Hunting is My Aromatherapy


Despite the fact that in the early 1900s French author Marcel Proust wrote a seven-volume novel of “recollections” stemming from the taste of a madeleine cake dipped in tea, most experts say our sense of smell has the longest memory. Popcorn in a movie theatre, cherry blossoms in spring, new vehicle interiors, rotten sneakers…I’ll take the aromatherapy of hunting season to bring back memories and sooth my soul.

Before tossing an empty shell cartridge into the bird vest, a pass under the nose is – for a hunter – like smelling salts for a fainting victim. Same too with that last waft of gun powder scented smoke curling from the open barrel. And speaking of guns, how about gun oil? Hoppe’s No. 9 or Ballistol are excellent for an olfactory delight, especially paired with a whiff of Eagle Rare, you know, the single barrel Kentucky bourbon sitting on the gun cleaning pad next to the rods and patches.

Then there are leather gloves. The best memories don’t come from the brand new ones, although there’s something to be said about the anticipation that comes from the smell of new leather. It’s better to take in the scent of an old, worn pair of favorite gloves to bring to mind clambering up that rocky ledge when the dog, of course, went on point on the far side. Or cradling that pheasant double as the season’s first snow drifted down. Or pulling the shell from a young friend’s gun after she broke her very first clay pigeon.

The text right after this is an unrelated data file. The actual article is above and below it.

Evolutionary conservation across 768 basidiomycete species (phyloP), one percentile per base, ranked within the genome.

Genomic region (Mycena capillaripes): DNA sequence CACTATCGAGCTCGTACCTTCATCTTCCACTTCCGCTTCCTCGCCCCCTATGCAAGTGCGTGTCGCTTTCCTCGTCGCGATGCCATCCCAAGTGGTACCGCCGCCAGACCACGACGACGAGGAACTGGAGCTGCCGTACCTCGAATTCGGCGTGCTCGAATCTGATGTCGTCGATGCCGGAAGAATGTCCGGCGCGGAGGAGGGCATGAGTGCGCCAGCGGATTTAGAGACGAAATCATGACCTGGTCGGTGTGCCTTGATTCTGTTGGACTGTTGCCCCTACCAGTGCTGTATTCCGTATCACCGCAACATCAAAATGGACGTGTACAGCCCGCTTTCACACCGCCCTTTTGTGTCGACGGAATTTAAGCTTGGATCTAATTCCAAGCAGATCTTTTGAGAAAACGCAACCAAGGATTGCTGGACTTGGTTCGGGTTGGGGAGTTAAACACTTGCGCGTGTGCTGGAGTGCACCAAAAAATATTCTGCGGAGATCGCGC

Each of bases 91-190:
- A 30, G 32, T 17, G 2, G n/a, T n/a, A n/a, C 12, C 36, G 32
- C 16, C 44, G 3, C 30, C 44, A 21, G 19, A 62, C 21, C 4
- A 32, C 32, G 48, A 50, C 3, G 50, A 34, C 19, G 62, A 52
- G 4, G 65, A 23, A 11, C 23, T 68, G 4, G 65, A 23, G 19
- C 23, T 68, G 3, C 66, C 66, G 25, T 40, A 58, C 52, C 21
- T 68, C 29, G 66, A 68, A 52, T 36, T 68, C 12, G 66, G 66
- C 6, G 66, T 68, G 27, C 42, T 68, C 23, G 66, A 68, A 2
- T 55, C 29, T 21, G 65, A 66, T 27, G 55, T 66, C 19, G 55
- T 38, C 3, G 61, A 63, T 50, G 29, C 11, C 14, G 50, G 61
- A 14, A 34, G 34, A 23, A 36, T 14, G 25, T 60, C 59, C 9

Food can’t be overlooked, either. The fragrance of mushrooms cooking in Marsala before adding the quail breasts can be rivaled only by the bouquet of Worcestershire on pan-seared ptarmigan. In those aromas, the story of each hunt gently fills the kitchen. Even the livery smell of woodcock pate on a water cracker pays tribute to the previous season’s success.

Best of all smells ever? A warm, dry, extra-large German shorthaired pointer curled on the couch, fast asleep after a long day in the field. I stick my nose, actually bury my entire face, into the curl of his neck far enough for those big jowls to tuck around my cheek. And I take a very slow, deep breath.

Nancy Anisfield, an outdoor photographer/writer, sporting dog enthusiast and bird hunter, serves on Pheasants Forever and Quail Forever’s National Board of Directors. She resides in Hinesburg, Vermont.